June 13, 2024

Michigan Medicine Researchers Develop Functional Human Model of Thoracic Aortic Aneurysm for Enhanced Understanding and Treatment

Michigan Medicine researchers have engineered a human thoracic aortic aneurysm model using bioengineered vascular grafts (BVGs) and human cells, paving the way for more effective research into the disease and potential treatments for this potentially life-threatening condition, according to a recent study.

Thoracic aortic aneurysms, characterized by a weakening and bulging of the body’s largest blood vessel in the chest, often present no symptoms and require surgical repair. The condition carries a high risk of aortic dissection or rupture, which can be fatal.

Despite the availability of mouse aneurysm models for research, no medical treatments exist for thoracic aortic aneurysms. Previous drug candidates that showed promise in mouse models failed to translate to human clinical trials.

Bo Yang, M.D., Ph.D., a cardiac surgeon and a basic scientist at the University of Michigan Health Frankel Cardiovascular Center, led a team of researchers in creating the first efficient, three-dimensional model of this disease using human cells. This new approach opens a promising avenue for drug development and more effective screening to potentially prevent aortic dissection or rupture.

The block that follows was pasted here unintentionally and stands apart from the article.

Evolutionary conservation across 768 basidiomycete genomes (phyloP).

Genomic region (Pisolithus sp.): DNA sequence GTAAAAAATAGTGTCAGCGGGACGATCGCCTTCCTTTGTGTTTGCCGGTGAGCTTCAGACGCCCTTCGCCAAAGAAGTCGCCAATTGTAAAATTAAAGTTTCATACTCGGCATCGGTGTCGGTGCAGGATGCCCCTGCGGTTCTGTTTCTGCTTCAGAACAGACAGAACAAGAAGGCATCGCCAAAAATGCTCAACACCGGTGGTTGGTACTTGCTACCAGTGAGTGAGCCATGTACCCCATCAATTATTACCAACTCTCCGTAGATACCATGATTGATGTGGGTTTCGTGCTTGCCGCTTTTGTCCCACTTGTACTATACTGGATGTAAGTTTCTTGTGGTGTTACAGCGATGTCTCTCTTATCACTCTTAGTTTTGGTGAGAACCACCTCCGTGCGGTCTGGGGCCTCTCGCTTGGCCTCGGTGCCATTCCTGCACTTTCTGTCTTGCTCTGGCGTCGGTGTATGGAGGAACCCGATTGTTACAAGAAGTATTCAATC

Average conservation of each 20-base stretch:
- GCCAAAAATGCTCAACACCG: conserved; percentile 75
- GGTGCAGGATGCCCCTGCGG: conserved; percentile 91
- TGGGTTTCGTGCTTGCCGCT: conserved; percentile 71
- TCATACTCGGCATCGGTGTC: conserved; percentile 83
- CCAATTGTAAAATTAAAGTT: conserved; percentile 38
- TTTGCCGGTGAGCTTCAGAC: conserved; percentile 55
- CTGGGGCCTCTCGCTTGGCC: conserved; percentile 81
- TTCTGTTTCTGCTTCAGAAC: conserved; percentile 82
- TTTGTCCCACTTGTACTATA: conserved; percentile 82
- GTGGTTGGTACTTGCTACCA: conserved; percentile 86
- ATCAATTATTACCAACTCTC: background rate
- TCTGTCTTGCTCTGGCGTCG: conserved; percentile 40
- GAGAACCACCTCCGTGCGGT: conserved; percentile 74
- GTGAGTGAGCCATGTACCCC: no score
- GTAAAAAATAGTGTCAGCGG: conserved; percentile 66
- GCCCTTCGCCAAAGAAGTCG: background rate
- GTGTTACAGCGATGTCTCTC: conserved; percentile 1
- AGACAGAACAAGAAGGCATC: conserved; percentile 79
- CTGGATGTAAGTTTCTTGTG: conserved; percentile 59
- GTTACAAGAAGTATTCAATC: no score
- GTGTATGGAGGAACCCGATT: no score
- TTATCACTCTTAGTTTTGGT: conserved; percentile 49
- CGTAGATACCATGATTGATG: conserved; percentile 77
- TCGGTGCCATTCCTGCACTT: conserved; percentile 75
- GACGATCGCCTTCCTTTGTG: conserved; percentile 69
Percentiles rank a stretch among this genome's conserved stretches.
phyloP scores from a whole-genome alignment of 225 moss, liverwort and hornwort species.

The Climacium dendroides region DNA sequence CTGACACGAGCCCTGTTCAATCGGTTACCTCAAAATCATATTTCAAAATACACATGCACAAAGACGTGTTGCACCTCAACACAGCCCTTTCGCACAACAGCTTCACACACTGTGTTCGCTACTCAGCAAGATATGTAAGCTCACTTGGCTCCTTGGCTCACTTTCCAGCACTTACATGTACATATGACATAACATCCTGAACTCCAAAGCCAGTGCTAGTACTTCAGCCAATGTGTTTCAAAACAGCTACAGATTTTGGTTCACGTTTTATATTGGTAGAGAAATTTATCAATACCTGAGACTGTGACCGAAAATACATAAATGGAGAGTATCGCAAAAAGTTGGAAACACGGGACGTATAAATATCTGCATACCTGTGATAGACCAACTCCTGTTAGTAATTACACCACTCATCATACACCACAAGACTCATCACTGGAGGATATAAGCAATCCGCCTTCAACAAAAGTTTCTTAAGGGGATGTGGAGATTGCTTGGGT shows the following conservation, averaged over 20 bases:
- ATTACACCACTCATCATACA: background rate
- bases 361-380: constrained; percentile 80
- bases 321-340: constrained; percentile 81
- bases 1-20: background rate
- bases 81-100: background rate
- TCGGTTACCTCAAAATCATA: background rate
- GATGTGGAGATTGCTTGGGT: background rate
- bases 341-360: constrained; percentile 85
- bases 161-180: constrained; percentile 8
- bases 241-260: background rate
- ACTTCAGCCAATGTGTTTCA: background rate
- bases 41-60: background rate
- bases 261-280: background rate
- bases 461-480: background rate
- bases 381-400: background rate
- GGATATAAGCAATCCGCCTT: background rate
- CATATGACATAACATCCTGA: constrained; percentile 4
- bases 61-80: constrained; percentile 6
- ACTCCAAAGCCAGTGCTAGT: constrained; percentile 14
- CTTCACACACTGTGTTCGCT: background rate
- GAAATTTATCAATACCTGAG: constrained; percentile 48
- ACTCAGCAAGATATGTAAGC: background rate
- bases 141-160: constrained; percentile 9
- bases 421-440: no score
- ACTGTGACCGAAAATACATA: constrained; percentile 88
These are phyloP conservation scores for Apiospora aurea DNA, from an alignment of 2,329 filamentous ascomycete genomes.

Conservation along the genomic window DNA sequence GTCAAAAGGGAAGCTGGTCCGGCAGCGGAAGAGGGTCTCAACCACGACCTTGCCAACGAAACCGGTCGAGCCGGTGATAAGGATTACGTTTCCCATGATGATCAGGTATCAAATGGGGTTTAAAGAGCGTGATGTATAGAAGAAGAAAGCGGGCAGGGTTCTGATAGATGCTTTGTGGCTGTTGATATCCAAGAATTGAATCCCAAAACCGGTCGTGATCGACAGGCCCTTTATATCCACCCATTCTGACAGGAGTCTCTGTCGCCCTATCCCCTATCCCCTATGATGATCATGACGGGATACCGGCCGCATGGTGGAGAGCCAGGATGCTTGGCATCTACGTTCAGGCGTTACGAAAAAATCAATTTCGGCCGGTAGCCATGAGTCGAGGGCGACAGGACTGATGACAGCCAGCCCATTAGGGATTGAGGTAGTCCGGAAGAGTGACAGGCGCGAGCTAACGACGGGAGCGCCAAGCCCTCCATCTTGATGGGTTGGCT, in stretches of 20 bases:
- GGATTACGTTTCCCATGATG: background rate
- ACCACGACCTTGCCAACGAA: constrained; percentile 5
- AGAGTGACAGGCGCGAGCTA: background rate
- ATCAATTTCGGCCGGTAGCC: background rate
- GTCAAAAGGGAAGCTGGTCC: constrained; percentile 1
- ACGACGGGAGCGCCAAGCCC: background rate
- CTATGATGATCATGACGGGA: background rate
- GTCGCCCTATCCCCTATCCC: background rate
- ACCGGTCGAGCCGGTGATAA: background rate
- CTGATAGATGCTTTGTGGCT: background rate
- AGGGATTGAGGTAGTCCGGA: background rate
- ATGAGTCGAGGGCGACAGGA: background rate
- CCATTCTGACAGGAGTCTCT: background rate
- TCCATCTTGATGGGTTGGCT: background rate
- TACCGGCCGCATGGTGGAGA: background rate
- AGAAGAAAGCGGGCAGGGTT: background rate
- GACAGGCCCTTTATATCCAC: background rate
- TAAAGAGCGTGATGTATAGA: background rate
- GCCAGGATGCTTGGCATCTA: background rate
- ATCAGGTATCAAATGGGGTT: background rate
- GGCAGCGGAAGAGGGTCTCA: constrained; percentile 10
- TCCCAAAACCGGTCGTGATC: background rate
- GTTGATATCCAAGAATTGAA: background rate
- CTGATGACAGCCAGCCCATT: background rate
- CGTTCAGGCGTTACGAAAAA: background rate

To create the model, the team utilized BVGs, which were generated by taking blood from patients carrying the pathogenic variant that leads to aortic aneurysms. The researchers extracted cells, reprogrammed them into induced pluripotent stem cells, and differentiated them into smooth muscle cells. These cells were then seeded onto a biodegradable scaffold and grew over eight weeks, eventually forming stable, self-supporting grafts.

Genetic mutations play a significant role in the development of thoracic aortic aneurysms. The researchers employed gene editing to manipulate the gene responsible for Loeys-Dietz Syndrome, a genetic disorder characterized by aneurysms at the aortic root.

To test the viability of the aneurysm model, the researchers used CRISPR/Cas9 gene editing to introduce the pathogenic variant in normal human cells and cause an aneurysm. They also corrected the variant in the patient’s cells and developed a healthy vascular graft as a control. The experimental and control BVGs were implanted into the carotid arteries of rats.

Over time, the bioengineered grafts carrying the aneurysm variant showed impaired mechanical properties and dilated compared to the healthy grafts. This finding validated the model’s utility and provided valuable insights into the disease mechanisms, potentially leading to the development of effective treatments for thoracic aortic aneurysms.

1. Source: Coherent Market Insights, Public sources, Desk research
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